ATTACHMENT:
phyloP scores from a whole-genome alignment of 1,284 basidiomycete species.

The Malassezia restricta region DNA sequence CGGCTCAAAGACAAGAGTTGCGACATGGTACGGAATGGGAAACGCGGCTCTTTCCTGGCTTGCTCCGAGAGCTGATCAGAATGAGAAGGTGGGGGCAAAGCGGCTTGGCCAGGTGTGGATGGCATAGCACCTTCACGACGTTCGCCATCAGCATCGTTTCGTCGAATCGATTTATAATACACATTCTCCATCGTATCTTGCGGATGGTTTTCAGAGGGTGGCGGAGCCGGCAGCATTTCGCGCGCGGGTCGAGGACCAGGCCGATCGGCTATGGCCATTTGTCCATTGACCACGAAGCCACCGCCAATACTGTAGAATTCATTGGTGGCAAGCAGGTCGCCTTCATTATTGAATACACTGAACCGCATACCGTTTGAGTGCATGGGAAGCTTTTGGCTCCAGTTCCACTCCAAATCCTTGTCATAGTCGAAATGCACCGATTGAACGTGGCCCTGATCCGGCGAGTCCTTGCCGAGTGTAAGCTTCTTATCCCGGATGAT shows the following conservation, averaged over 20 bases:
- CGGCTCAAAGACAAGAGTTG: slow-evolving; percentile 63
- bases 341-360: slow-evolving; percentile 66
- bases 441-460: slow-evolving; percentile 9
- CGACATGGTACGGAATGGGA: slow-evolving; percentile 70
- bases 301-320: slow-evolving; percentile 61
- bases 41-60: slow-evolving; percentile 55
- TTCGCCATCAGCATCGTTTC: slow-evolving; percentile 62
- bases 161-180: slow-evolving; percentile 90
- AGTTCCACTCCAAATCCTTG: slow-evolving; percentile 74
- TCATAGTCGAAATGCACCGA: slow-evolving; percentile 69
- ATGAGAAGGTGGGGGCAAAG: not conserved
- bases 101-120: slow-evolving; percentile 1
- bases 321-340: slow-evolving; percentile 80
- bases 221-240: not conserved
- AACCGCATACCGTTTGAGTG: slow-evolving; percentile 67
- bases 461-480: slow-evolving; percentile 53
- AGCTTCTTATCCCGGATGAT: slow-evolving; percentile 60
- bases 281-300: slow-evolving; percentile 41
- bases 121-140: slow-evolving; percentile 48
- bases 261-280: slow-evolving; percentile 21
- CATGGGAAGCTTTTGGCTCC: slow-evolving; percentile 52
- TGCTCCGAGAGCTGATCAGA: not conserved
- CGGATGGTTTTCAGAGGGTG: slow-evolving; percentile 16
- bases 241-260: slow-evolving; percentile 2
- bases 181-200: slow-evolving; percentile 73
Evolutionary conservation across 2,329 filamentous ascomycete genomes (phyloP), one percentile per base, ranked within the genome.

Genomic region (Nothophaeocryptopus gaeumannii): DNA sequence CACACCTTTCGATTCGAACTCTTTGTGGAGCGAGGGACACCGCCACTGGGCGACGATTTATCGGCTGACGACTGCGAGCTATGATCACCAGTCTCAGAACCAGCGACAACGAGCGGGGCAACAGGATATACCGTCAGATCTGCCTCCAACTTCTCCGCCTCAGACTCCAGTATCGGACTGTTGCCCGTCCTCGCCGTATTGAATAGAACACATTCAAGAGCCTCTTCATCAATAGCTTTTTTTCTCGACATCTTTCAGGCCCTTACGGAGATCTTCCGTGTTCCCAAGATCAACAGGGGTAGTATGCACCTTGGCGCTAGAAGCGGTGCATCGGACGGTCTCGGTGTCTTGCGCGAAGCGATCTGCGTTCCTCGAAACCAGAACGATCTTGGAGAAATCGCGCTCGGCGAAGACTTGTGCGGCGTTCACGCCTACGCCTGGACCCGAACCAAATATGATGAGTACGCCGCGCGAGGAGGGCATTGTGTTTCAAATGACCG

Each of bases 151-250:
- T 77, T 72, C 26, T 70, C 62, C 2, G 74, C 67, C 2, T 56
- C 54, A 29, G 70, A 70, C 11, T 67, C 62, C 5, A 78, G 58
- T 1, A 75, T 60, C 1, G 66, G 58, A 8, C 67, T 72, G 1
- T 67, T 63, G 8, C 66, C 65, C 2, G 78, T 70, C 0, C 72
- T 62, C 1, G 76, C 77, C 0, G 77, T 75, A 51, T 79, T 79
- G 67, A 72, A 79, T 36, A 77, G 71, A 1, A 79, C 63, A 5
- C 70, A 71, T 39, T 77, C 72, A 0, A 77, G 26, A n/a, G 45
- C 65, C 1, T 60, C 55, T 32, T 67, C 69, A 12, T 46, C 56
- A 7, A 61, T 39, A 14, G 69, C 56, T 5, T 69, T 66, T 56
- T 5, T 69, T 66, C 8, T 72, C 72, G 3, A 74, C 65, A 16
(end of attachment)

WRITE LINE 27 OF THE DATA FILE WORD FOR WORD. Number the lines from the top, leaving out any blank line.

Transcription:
- bases 181-200: slow-evolving; percentile 73